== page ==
Tampons are made from absorbent material, like sanitary pads, but they look like small tubes. Tampons are inserted into the vagina, and there are a variety of different kinds of tampons. Some have an applicator, which one can push for easier insertion, some do not. The latter means that one should use their fingers to insert the tampon fully. To insert a tampon without an applicator means holding the tampon in one hand in between the thumb and middle finger with the index finger at the bottom of the tampon.
Then, open the “lips” of the vagina, find a comfortable position (which could be putting one leg up on the toilet seat for example) then sliding it inside the vagina at an angle that is towards the back of the body. Tampons come with a string at the bottom, which should always be visible outside the vagina. The string is used to pull out the tampon when it’s time to remove or change it. A tampon should be changed every four to eight hours (or sooner for a heavier flow). Be sure to always have clean hands before inserting and removing a tampon. To dispose of a tampon, never flush it down the toilet. It should be covered entirely in toilet paper, then thrown in the trash.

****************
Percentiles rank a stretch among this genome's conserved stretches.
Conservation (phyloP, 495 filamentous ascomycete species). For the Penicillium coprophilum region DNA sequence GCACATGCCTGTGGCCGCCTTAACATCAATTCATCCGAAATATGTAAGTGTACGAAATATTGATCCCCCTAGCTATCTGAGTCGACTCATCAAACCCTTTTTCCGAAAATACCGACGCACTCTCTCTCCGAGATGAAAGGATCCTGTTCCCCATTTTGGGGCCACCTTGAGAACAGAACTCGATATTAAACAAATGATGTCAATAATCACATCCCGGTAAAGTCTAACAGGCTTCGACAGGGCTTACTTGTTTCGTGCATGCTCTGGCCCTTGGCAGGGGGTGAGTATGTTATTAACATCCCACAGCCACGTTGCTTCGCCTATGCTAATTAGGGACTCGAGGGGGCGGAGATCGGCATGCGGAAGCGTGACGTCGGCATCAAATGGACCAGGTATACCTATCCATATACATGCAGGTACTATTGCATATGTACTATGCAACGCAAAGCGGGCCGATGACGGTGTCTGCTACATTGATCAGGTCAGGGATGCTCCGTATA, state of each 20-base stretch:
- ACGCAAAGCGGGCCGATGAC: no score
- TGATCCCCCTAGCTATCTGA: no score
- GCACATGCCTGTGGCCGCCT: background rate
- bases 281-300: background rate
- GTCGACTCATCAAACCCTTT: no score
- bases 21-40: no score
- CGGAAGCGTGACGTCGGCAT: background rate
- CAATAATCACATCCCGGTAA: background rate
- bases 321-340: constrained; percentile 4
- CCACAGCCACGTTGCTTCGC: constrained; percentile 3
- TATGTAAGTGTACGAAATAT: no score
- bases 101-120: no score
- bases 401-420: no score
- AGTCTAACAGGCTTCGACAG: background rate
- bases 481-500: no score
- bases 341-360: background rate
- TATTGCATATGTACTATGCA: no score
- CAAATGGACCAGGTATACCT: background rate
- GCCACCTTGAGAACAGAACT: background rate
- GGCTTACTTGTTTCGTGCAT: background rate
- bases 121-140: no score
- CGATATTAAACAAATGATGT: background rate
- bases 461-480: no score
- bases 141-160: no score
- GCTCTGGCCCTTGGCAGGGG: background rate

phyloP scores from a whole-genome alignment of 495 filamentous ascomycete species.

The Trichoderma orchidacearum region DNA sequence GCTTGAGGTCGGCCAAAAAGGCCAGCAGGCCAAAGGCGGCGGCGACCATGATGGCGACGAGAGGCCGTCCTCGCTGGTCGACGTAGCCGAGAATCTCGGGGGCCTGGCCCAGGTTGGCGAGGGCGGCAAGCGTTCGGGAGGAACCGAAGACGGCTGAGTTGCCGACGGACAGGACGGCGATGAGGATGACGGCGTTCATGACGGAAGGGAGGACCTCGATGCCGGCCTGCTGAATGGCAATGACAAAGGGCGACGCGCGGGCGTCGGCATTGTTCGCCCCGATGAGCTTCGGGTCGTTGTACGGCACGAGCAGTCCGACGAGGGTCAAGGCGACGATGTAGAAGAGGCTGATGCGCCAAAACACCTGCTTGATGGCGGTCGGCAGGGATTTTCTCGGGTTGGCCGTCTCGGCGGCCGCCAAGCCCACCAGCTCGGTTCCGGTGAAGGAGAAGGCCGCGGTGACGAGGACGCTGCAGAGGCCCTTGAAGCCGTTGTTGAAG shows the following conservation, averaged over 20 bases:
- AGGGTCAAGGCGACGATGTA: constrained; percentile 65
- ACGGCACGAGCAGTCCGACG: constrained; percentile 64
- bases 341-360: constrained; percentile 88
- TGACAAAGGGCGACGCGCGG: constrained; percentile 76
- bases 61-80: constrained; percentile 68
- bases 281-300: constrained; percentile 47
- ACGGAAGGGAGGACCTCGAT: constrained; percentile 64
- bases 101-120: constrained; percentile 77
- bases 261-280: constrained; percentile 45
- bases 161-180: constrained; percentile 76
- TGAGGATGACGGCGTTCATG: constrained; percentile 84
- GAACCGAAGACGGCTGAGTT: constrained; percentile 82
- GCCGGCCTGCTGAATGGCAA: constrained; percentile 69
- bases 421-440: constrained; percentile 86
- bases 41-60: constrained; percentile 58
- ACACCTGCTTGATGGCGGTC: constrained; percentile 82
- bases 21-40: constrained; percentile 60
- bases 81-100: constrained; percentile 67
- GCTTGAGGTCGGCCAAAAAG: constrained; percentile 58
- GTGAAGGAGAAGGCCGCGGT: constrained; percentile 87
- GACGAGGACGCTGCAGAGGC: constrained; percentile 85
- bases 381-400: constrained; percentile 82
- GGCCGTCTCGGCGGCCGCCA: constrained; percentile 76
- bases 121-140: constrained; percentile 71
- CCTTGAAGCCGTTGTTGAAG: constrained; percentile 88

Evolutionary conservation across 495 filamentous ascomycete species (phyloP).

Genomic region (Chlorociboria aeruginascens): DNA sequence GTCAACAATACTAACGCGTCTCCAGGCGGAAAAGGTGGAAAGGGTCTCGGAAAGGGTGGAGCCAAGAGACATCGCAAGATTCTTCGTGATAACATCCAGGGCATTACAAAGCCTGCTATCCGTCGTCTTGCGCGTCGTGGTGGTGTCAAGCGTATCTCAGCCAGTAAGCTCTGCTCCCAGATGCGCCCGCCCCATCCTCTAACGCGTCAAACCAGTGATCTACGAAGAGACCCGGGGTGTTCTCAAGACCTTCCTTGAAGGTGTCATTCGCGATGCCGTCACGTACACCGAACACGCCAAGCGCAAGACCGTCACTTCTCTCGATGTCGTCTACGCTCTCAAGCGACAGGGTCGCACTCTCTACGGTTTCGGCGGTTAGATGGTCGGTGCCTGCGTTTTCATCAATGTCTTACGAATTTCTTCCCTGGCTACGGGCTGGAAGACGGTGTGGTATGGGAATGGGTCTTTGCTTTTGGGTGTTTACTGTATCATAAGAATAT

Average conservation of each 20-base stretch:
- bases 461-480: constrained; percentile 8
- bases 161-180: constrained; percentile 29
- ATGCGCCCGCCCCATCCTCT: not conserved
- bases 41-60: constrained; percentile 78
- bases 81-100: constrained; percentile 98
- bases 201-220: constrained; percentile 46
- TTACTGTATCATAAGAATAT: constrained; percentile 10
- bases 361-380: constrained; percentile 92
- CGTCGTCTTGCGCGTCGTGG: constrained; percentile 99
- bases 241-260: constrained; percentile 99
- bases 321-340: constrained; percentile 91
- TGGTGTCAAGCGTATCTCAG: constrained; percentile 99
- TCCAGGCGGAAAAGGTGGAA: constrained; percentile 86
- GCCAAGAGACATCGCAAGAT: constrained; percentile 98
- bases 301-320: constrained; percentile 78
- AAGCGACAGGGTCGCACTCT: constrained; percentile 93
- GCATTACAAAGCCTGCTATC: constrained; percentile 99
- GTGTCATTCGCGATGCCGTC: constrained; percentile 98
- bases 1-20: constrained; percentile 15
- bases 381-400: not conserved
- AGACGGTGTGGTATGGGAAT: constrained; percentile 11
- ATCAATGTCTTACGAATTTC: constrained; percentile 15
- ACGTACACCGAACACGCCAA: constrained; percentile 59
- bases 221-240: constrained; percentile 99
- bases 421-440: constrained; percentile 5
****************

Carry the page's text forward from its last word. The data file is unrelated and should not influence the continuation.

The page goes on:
A menstrual cup is a flexible, medical-grade, silicone cup that’s worn inside the vagina. It’s eco-friendly, and reusable, making it an excellent choice not just environmentally, but also when it comes to comfort. A menstrual cup will sit fairly low in the vaginal canal. One way to use it would be to push the front rim of the cup down and hold the cup near the base to keep it folded. Then, gently insert the pointed tip into the vagina. The cup won’t open until it’s past the pubic bone, and after that, the cup will gently open and collect the period blood. But there are other ways to fold a menstrual cup.